PortandTerminal.com, February 21, 2020
The wreck of an American fighter plane that crashed during World War 2 off the coast of Wales occasionally emerges like a ghost from the seabed
CARDIFF, WALES – Buried in the sand on the coast of Wales, UK is the wreck of a rare Lockheed P-38 Lightning World War 2 fighter jet. The fighter, which is nicknamed the Maid of Harlech, crashed in 1942 and is incredibly rare. It’s one of just twenty-eight airframes known to survive from the 10,038 that were built.
Known as one of the most significant WWII-related archaeological discoveries in recent history, the guns on the wreckage have been removed, but it still maintains its fuel load on board.
The pilot at the time of the crash was Second Lt. Robert F. Elliott, 24, of Rich Square, North Carolina, who flew from Llanbedr airfield in Snowdonia on a gunnery practise mission and encountered difficulties.
He climbed to 6,000ft but less than an hour into his journey, the left engine lost power and he was forced to land it in two feet of water.
Elliott walked away safely from the incident, but went missing and was declared dead just a few months later in North Africa when his aircraft was shot down by a Luftwaffe Me109.
At the time of the incident, few local people were aware of it. Beaches in the United Kingdom were off-limits to the public during World War 2 for security reasons and the press was not allowed to print stories about Allied wrecks.
Today, the plane wreck is usually buried under 6-feet of sand and is not visible unless the conditions and tides are just right. Nature has only uncovered the plane three times since it crash-landed, first in the 1970s, once in 2007 and again in 2014. There are no plans to salvage it.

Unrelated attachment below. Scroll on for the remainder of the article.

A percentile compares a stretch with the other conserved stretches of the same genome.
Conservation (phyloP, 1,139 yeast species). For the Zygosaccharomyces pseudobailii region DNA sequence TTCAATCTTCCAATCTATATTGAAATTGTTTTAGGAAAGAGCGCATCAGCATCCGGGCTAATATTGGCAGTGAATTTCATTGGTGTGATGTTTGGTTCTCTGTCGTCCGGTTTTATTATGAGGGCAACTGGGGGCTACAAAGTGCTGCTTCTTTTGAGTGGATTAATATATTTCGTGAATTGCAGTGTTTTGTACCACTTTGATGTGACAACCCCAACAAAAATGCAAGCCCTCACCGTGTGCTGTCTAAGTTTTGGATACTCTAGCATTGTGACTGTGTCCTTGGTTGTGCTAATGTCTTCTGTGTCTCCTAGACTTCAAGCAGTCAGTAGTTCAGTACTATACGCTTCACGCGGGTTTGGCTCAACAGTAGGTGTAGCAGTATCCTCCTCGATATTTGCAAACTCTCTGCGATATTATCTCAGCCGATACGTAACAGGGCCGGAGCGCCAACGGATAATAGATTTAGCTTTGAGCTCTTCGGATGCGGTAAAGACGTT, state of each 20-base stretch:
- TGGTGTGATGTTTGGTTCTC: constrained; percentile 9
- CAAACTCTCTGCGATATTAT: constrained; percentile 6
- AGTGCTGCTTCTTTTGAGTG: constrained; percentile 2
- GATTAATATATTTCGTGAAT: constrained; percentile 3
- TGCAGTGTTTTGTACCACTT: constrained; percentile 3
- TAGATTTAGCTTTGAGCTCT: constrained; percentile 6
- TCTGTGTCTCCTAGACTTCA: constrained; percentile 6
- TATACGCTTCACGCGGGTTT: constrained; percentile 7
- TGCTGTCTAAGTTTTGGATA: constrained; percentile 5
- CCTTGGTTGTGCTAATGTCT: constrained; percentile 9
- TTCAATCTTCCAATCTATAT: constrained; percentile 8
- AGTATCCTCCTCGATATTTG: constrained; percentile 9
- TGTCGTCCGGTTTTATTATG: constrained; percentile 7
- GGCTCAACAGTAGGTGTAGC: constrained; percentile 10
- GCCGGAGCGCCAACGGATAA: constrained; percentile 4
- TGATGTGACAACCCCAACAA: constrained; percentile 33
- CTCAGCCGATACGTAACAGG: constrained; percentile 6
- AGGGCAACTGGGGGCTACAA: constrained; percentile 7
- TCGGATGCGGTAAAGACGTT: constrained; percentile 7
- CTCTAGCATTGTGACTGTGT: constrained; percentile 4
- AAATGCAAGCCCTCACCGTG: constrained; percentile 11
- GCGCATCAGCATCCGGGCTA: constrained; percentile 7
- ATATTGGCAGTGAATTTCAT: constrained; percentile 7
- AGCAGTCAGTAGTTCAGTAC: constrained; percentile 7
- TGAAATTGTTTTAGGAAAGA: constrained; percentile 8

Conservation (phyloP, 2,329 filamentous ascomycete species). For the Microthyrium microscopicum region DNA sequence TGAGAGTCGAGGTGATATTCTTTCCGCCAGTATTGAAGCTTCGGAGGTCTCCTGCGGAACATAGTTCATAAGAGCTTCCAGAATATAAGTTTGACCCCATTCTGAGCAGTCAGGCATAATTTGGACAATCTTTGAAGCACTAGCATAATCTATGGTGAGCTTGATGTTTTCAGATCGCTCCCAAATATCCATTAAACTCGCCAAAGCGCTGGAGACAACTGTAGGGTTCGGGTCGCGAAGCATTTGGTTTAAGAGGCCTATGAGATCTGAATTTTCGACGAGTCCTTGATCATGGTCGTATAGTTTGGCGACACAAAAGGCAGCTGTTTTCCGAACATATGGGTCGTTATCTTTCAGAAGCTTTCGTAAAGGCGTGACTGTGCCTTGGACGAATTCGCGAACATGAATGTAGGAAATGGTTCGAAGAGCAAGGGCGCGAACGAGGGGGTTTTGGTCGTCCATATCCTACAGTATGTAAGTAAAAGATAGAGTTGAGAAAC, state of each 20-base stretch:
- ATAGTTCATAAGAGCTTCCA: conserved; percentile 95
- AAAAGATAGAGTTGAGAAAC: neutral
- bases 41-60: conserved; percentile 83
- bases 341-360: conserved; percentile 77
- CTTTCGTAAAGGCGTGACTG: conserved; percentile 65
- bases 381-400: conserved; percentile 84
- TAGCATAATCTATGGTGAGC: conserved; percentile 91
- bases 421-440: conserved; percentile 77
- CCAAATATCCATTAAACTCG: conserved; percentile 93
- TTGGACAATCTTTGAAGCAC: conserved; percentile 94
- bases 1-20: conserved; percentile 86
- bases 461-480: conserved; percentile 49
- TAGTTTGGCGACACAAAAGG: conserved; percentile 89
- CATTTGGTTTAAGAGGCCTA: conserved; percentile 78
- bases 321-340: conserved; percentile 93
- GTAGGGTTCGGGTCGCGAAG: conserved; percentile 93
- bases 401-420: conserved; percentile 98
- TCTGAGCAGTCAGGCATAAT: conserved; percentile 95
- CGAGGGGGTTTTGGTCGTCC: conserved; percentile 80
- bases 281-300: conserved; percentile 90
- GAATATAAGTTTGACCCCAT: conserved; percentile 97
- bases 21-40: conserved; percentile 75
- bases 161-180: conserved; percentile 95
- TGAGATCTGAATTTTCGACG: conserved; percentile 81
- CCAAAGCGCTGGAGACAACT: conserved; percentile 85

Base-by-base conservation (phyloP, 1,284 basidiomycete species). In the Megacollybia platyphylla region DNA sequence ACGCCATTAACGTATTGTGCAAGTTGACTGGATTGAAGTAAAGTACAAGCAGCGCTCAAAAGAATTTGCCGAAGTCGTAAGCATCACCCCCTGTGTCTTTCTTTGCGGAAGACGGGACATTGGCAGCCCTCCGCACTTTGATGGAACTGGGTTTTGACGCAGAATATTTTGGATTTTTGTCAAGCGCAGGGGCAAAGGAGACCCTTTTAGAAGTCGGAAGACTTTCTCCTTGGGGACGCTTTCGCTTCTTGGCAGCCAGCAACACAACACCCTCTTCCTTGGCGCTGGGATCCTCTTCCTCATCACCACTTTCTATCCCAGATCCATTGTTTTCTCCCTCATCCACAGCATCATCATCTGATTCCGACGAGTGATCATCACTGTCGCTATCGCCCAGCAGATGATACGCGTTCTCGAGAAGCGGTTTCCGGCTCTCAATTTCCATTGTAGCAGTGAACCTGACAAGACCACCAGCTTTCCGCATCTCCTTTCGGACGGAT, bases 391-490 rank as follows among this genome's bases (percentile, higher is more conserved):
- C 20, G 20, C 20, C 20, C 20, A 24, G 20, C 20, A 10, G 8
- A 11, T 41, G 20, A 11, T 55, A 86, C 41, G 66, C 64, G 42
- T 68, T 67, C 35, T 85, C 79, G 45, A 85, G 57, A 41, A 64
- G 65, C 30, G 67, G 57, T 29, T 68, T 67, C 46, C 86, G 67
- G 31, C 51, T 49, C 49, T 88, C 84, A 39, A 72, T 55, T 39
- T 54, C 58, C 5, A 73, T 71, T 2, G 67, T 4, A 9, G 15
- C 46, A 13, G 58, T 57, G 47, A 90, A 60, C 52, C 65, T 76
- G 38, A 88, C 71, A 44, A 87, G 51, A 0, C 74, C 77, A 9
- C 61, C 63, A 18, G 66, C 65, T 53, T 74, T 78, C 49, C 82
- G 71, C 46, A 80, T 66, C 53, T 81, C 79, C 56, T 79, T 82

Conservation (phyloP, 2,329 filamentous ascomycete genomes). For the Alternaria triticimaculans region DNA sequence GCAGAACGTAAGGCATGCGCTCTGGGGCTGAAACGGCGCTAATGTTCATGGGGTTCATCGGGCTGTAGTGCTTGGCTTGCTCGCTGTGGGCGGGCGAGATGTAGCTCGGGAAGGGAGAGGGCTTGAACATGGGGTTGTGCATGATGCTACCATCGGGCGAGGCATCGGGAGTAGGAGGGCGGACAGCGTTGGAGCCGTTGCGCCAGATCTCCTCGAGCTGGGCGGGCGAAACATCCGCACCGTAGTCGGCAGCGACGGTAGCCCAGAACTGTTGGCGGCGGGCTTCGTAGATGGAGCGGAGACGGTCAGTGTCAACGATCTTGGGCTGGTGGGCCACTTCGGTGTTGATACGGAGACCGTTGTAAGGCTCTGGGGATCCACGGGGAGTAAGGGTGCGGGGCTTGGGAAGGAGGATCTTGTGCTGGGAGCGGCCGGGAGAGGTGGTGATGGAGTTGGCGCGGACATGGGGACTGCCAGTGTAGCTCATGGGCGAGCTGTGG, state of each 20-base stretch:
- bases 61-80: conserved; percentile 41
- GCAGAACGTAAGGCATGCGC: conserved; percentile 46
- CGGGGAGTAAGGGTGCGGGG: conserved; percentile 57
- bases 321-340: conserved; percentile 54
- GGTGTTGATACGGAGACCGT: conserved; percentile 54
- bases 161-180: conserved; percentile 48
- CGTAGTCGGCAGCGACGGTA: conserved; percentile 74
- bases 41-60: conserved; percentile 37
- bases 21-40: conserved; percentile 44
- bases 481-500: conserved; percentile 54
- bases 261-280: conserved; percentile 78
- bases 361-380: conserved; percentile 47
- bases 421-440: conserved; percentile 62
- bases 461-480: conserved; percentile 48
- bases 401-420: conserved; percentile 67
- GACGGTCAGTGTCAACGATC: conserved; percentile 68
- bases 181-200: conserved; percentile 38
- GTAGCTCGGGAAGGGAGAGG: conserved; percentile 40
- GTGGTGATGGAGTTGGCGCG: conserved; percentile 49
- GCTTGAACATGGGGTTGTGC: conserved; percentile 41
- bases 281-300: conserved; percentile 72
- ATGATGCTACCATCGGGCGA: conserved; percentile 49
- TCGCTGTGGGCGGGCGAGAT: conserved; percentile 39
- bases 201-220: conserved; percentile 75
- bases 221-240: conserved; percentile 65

While its precise location has always been a closely guarded secret in the past, it’s a secret that has proved impossible to keep. In 2006 Google Earth captured some grainy imagery of the wreck. The combination of Google Earth and the popularity of hobbyist drones have revealed the plane wreck’s location to the world.
In 2019 the wreck was given protected status by the government in Wales. It is the first military aircraft crash site in the UK to be protected for its historic and archaeological interest.
The nephew of the pilot, Robert Elliott today lives in Kingsport, Tennessee and is a retired US Navy and a member of the 49th Fighter Squadron Association. He visited the site of the plane in 2016.
“My uncle was among those brave and expert fighter pilots who served with distinction during the second world war. My visit to the site in 2016 was very moving and emotional.”Nephew of the pilot, Robert Elliott
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